A report by the European Union Council has said that, ‘Road congestion is one of the weakest aspects of Malta’s business environment and remains a major challenge.’
The observation presented in the EU council recommendation report focused on the 2019 National Reform and Stability Programmes for Malta, connects this with a lack of ‘transport and commuting alternatives to driving as well as high car penetration’
Furthermore, the report outlines that the levels of greenhouse gas emissions linked to road transport had been increased in the last half decade.
In the latest figures from Malta’s National Statistics Office, the level of emissions from transport over the period between 2007 and 2017, this had increased from 481 tonnes to 636 tonnes. NSO reports that coupled together transport and industrial processes accounted for between 30 and 34% of net emissions.
Containing emissions from transport is part of the report’s recommendations towards promoting a more sustainable and better resource managed economy.
The report calls for Malta to carry out a range of measures and actions which include, ‘investing in the untapped potential for energy efficiency and renewables, water management cycle, waste management, tackling the growing emissions from air conditioning, climate action and sustainable mobility that contain emissions from road transport.’
They add that while renewables have been increasing to 7.2% in 2017, the country’s energy consumption is also still increasing.
‘Further investments across sectors are needed in the short term in order to meet the 2020 national renewable energy and energy efficiency targets. Research and development funding or support measures should be implemented to develop new/improved technologies addressing environment and climate change. The environmental and social costs of the housing boom require closer monitoring. Circular economy principles should be applied to the disposal of construction waste to limit its environmental impact. The economic and social consequences of the increase in the cost of housing require attention.’
This EU Council report also outlined various recommendations for Malta to tighten up its tax system. They stated that the Malta needs to address the areas of its tax system that have the potential to allow individuals and multinational organisations to carry out ‘aggressive tax planning,’ a recommendation by the Council of the European Union reads.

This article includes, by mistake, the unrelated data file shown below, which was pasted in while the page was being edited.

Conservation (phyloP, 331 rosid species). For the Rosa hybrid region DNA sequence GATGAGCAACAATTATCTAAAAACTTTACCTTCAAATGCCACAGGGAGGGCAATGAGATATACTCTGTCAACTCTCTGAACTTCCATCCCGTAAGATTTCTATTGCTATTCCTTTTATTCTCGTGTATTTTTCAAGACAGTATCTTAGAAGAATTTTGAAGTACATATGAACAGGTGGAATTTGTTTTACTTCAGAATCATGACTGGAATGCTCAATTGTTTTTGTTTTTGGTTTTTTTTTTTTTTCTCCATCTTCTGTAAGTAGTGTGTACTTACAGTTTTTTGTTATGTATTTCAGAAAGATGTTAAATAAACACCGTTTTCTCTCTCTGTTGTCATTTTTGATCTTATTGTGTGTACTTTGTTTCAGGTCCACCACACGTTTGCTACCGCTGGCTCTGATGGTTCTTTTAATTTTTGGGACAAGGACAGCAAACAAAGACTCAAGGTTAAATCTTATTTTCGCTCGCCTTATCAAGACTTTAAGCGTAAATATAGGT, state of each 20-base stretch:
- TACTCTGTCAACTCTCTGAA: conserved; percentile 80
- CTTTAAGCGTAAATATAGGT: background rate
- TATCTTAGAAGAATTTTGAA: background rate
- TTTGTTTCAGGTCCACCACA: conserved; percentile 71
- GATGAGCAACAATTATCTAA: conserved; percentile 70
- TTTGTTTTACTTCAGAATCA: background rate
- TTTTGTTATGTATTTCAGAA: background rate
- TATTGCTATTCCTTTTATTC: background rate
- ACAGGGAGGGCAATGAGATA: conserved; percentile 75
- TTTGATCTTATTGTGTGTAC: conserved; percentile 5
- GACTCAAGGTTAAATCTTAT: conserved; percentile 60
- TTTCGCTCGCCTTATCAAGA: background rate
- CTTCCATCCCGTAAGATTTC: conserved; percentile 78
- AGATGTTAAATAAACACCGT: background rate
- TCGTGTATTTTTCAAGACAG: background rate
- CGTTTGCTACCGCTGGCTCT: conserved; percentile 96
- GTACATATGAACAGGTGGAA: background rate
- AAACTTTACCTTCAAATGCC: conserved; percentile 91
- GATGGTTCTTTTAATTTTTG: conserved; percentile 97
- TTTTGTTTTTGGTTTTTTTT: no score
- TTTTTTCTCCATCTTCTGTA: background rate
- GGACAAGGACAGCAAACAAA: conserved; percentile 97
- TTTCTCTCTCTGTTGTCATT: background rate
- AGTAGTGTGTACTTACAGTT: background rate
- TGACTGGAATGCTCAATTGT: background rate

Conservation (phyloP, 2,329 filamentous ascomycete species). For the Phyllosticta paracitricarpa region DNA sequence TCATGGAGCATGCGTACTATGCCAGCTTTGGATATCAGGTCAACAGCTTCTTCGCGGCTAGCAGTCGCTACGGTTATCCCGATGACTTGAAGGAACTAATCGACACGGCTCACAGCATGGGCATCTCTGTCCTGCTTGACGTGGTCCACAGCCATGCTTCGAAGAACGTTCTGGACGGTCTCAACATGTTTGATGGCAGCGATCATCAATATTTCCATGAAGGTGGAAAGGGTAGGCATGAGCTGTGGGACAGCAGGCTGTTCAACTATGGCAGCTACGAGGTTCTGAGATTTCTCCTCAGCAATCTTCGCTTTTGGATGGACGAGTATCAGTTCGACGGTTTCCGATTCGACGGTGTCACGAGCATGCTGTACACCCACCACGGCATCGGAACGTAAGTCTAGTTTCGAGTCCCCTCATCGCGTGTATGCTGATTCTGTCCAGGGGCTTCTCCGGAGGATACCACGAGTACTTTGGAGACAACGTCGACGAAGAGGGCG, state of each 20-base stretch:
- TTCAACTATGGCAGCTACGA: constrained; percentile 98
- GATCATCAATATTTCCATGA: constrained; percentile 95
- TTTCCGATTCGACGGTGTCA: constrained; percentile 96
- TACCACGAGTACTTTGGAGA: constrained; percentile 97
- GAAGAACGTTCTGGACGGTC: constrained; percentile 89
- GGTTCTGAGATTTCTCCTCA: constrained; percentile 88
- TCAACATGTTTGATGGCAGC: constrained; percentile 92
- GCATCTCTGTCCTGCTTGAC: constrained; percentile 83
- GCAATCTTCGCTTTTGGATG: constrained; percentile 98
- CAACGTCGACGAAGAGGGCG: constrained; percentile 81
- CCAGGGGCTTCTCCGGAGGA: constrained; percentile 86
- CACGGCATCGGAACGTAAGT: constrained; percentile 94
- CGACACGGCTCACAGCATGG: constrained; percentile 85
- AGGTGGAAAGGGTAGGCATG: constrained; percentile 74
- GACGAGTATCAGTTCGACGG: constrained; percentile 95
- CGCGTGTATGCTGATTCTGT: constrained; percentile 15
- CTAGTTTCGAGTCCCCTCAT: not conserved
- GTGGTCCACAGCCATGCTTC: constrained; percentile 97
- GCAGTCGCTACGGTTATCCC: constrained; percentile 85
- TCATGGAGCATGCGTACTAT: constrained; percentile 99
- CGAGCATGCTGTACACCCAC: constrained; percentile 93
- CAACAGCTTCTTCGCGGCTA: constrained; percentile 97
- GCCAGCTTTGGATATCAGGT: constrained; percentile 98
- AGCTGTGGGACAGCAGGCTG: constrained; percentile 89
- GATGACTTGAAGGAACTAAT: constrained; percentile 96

A new EU council recommendation report focused on the 2019 National Reform and Stability Programmes for Malta states that, the country needs to improve it structures and processes for dealing with corruption and money laundering.
National Circular Economy strategy still to be seen
According to findings of the, ‘The Environmental Implementation Review 2019 – Country Report for Malta’ published in April reported that the country needs to take action creating a national Circular Economy strategy and ‘comprehensive action is needed to support circularity.’
The same report states that the government implemented key policy frameworks for the Paris Agreement in 2016 and the, ‘low-carbon development 2050 strategy,’ which the government had presented in 2017. The Circular Economy had been part of this action and it was pushed as a key principle for the next three decades. This remains to be seen, as the report suggests.
The Maltese public appear to be very supportive of a circular economy effort. According to the 2017 Special Eurobarometer 468, the Maltese population scored above the EU average on concerns about plastics and chemicals. According the findings, 90% of the Maltese population (28 EU member average 87%) expressed their concerns over the impact of plastics on the environment and ecosystem . A further 93% said they were worried about the impact of chemicals (28 EU member average 90%).